• Opportunities: entrepreneurship in digital environments
    • Can Bitcoin Gain Legitimacy?
      Zamora López, Javier; Rahnema, Ahmad; Tatarinov, Katherine
      For all the hype surrounding bitcoin, relatively few companies actually accept it for payments. Will bitcoin be able to find favor in South American hotels where credit card payments can be delayed and fees run high? An IESE case study poses this question with its implications for the future of virtual currencies.
    • "Amy Shuen: How Web 2.0 Can Help Your Business Do More with Less"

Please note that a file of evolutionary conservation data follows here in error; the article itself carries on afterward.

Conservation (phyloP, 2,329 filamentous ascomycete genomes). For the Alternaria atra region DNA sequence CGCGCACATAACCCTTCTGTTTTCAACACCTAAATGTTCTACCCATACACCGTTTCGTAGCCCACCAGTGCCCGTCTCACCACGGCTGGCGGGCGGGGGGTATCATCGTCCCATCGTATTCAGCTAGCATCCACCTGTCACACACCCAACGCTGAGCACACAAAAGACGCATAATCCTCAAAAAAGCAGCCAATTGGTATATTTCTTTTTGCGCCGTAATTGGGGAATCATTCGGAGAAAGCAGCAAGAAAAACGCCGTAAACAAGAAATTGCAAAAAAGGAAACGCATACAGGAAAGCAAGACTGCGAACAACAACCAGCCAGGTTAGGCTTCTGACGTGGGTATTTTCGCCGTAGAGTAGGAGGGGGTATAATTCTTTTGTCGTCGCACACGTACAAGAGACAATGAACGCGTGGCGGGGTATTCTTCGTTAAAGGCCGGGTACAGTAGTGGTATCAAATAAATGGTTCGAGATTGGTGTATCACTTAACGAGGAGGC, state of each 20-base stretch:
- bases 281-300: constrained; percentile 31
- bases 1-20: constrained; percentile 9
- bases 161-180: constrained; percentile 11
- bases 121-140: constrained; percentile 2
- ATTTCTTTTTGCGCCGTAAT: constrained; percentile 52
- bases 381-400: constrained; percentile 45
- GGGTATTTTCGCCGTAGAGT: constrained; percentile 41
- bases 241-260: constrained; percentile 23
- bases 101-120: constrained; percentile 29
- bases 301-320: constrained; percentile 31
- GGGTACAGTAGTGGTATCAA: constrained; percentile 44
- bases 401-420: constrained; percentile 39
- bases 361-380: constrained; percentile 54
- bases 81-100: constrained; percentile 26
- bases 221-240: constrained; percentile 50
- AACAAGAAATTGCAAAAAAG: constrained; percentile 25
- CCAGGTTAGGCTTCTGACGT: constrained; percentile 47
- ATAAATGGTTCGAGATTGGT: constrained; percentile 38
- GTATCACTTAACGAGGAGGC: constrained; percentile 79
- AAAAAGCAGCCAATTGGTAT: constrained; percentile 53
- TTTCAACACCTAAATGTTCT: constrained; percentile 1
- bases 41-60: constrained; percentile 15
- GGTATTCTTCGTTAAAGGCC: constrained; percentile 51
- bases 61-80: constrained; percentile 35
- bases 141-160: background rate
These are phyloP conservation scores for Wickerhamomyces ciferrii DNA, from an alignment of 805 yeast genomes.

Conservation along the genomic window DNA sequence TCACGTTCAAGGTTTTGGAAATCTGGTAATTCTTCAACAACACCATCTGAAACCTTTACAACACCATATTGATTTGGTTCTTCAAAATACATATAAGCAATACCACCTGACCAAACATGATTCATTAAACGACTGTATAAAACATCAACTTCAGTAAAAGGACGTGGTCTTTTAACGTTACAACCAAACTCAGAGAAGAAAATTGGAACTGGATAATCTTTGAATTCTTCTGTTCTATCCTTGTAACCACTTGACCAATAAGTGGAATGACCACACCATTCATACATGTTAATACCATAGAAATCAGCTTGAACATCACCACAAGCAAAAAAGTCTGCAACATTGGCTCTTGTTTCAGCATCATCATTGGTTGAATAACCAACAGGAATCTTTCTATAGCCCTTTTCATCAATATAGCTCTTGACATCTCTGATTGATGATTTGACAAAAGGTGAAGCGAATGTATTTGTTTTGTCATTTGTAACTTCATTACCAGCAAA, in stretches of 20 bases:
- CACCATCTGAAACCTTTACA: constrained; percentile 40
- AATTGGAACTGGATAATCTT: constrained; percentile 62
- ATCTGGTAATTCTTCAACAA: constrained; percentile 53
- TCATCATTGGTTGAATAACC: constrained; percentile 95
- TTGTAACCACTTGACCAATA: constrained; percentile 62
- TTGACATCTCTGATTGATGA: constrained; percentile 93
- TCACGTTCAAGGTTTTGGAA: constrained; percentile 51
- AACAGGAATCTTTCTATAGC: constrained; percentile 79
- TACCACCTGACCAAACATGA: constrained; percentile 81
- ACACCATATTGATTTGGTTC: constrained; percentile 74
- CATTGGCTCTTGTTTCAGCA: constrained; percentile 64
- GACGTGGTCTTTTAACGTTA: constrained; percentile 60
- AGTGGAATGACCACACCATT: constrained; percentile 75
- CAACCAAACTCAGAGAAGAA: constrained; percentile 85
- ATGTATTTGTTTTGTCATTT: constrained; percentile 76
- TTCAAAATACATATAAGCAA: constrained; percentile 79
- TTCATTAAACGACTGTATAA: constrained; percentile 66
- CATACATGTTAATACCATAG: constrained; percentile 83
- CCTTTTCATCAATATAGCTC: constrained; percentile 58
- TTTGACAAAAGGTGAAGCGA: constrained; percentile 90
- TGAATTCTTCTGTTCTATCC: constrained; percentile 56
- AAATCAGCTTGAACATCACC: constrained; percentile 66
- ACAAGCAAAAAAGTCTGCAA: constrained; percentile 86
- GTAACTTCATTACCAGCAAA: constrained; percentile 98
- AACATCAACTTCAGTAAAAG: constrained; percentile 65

IESE Insight
      Year: 2009 
      Is your budget small but you want to explore new projects? Silicon Valley expert and bestselling author Amy Shuen recommends harnessing the power of Web 2.0 to multiply the effects of your networks and resources more effectively than ever before. The enterprise of the 21st century is going to look very much like a Web 2.0 community, she says, and executives need to learn how to manage this important social, economic and industrial transformation. (Watch video).